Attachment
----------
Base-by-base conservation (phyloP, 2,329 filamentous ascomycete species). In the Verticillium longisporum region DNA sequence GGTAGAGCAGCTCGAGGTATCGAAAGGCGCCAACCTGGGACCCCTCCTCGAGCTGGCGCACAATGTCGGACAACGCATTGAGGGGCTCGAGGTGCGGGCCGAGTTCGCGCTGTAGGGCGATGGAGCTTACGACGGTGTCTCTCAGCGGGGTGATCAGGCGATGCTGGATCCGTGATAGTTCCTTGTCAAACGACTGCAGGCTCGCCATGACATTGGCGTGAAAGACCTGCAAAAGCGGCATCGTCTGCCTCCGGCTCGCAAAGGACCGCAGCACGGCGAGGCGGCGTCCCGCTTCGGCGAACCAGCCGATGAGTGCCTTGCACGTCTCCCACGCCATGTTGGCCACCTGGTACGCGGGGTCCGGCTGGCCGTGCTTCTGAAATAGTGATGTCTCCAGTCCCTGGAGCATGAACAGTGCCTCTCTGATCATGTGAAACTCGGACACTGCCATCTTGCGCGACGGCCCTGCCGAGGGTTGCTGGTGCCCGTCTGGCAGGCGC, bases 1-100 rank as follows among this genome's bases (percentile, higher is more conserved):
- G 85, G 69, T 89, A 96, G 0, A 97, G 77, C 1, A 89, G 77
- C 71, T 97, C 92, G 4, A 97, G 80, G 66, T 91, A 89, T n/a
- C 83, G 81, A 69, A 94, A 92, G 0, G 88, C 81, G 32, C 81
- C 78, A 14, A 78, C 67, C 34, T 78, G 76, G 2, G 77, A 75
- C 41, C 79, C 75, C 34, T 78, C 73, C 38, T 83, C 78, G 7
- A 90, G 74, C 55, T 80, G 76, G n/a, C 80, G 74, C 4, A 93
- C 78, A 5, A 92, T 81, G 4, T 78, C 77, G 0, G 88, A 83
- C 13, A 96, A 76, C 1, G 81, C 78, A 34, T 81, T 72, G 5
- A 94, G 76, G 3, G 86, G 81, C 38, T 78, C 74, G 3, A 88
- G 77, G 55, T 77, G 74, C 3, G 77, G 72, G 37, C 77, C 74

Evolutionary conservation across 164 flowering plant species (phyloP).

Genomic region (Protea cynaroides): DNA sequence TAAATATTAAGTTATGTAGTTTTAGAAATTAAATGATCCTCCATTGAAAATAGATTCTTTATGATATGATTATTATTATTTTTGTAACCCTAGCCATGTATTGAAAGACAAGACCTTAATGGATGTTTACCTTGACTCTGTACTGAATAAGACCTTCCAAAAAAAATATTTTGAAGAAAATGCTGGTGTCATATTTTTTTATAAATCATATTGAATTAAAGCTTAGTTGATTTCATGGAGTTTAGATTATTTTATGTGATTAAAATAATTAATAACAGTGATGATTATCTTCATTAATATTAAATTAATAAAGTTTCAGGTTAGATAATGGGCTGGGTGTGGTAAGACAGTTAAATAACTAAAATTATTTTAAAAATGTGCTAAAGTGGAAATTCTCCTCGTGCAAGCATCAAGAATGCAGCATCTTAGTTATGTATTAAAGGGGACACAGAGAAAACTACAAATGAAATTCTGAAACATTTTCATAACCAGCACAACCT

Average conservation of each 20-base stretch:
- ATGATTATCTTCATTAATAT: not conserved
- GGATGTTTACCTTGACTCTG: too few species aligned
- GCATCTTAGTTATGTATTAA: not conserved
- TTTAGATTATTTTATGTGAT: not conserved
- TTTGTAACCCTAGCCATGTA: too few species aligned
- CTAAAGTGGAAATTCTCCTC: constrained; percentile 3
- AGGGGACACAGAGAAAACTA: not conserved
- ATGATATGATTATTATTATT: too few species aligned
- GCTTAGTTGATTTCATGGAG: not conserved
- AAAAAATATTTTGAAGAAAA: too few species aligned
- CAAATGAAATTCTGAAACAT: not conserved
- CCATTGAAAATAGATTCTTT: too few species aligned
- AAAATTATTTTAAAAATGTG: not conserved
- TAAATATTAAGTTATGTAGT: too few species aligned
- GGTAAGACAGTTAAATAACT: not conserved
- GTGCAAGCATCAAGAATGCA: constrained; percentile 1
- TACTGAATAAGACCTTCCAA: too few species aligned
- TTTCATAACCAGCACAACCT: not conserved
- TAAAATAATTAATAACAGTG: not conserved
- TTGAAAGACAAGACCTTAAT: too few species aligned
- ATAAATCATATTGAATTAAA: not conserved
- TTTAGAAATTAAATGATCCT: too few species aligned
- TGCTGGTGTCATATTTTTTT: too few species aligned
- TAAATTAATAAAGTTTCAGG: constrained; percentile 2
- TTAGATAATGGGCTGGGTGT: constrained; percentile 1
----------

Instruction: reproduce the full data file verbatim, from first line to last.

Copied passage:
Base-by-base conservation (phyloP, 2,329 filamentous ascomycete species). In the Verticillium longisporum region DNA sequence GGTAGAGCAGCTCGAGGTATCGAAAGGCGCCAACCTGGGACCCCTCCTCGAGCTGGCGCACAATGTCGGACAACGCATTGAGGGGCTCGAGGTGCGGGCCGAGTTCGCGCTGTAGGGCGATGGAGCTTACGACGGTGTCTCTCAGCGGGGTGATCAGGCGATGCTGGATCCGTGATAGTTCCTTGTCAAACGACTGCAGGCTCGCCATGACATTGGCGTGAAAGACCTGCAAAAGCGGCATCGTCTGCCTCCGGCTCGCAAAGGACCGCAGCACGGCGAGGCGGCGTCCCGCTTCGGCGAACCAGCCGATGAGTGCCTTGCACGTCTCCCACGCCATGTTGGCCACCTGGTACGCGGGGTCCGGCTGGCCGTGCTTCTGAAATAGTGATGTCTCCAGTCCCTGGAGCATGAACAGTGCCTCTCTGATCATGTGAAACTCGGACACTGCCATCTTGCGCGACGGCCCTGCCGAGGGTTGCTGGTGCCCGTCTGGCAGGCGC, bases 1-100 rank as follows among this genome's bases (percentile, higher is more conserved):
- G 85, G 69, T 89, A 96, G 0, A 97, G 77, C 1, A 89, G 77
- C 71, T 97, C 92, G 4, A 97, G 80, G 66, T 91, A 89, T n/a
- C 83, G 81, A 69, A 94, A 92, G 0, G 88, C 81, G 32, C 81
- C 78, A 14, A 78, C 67, C 34, T 78, G 76, G 2, G 77, A 75
- C 41, C 79, C 75, C 34, T 78, C 73, C 38, T 83, C 78, G 7
- A 90, G 74, C 55, T 80, G 76, G n/a, C 80, G 74, C 4, A 93
- C 78, A 5, A 92, T 81, G 4, T 78, C 77, G 0, G 88, A 83
- C 13, A 96, A 76, C 1, G 81, C 78, A 34, T 81, T 72, G 5
- A 94, G 76, G 3, G 86, G 81, C 38, T 78, C 74, G 3, A 88
- G 77, G 55, T 77, G 74, C 3, G 77, G 72, G 37, C 77, C 74

Evolutionary conservation across 164 flowering plant species (phyloP).

Genomic region (Protea cynaroides): DNA sequence TAAATATTAAGTTATGTAGTTTTAGAAATTAAATGATCCTCCATTGAAAATAGATTCTTTATGATATGATTATTATTATTTTTGTAACCCTAGCCATGTATTGAAAGACAAGACCTTAATGGATGTTTACCTTGACTCTGTACTGAATAAGACCTTCCAAAAAAAATATTTTGAAGAAAATGCTGGTGTCATATTTTTTTATAAATCATATTGAATTAAAGCTTAGTTGATTTCATGGAGTTTAGATTATTTTATGTGATTAAAATAATTAATAACAGTGATGATTATCTTCATTAATATTAAATTAATAAAGTTTCAGGTTAGATAATGGGCTGGGTGTGGTAAGACAGTTAAATAACTAAAATTATTTTAAAAATGTGCTAAAGTGGAAATTCTCCTCGTGCAAGCATCAAGAATGCAGCATCTTAGTTATGTATTAAAGGGGACACAGAGAAAACTACAAATGAAATTCTGAAACATTTTCATAACCAGCACAACCT

Average conservation of each 20-base stretch:
- ATGATTATCTTCATTAATAT: not conserved
- GGATGTTTACCTTGACTCTG: too few species aligned
- GCATCTTAGTTATGTATTAA: not conserved
- TTTAGATTATTTTATGTGAT: not conserved
- TTTGTAACCCTAGCCATGTA: too few species aligned
- CTAAAGTGGAAATTCTCCTC: constrained; percentile 3
- AGGGGACACAGAGAAAACTA: not conserved
- ATGATATGATTATTATTATT: too few species aligned
- GCTTAGTTGATTTCATGGAG: not conserved
- AAAAAATATTTTGAAGAAAA: too few species aligned
- CAAATGAAATTCTGAAACAT: not conserved
- CCATTGAAAATAGATTCTTT: too few species aligned
- AAAATTATTTTAAAAATGTG: not conserved
- TAAATATTAAGTTATGTAGT: too few species aligned
- GGTAAGACAGTTAAATAACT: not conserved
- GTGCAAGCATCAAGAATGCA: constrained; percentile 1
- TACTGAATAAGACCTTCCAA: too few species aligned
- TTTCATAACCAGCACAACCT: not conserved
- TAAAATAATTAATAACAGTG: not conserved
- TTGAAAGACAAGACCTTAAT: too few species aligned
- ATAAATCATATTGAATTAAA: not conserved
- TTTAGAAATTAAATGATCCT: too few species aligned
- TGCTGGTGTCATATTTTTTT: too few species aligned
- TAAATTAATAAAGTTTCAGG: constrained; percentile 2
- TTAGATAATGGGCTGGGTGT: constrained; percentile 1